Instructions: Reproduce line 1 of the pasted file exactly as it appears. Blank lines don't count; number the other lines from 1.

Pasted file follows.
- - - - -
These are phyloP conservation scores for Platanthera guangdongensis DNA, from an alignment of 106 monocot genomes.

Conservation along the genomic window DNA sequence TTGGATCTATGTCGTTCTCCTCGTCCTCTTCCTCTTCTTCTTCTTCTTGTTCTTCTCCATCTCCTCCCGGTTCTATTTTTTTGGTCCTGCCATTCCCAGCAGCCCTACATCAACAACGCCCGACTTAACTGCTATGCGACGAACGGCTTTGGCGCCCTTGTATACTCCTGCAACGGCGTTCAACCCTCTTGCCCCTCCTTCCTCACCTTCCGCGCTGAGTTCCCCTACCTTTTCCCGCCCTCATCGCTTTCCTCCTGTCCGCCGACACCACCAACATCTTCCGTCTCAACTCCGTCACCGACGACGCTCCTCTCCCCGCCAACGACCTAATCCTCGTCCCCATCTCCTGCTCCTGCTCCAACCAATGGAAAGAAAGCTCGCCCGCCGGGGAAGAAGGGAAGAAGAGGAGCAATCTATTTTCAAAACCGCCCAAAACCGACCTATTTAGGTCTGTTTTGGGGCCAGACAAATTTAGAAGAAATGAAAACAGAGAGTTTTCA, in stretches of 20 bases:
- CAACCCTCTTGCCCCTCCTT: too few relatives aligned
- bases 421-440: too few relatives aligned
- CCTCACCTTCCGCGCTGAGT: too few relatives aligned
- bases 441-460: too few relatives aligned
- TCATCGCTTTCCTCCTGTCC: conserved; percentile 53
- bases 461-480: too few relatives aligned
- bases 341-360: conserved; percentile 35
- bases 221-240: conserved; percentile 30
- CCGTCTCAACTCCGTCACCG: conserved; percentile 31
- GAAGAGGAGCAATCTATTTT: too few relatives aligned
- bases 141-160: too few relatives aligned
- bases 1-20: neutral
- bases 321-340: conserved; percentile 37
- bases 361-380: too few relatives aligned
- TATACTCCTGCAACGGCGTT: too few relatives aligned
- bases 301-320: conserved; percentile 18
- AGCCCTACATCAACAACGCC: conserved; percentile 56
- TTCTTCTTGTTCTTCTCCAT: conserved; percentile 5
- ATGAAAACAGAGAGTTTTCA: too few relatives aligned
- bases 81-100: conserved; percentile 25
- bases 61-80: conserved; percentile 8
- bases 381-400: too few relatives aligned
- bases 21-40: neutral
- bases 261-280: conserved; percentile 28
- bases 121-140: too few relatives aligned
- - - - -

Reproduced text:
These are phyloP conservation scores for Platanthera guangdongensis DNA, from an alignment of 106 monocot genomes.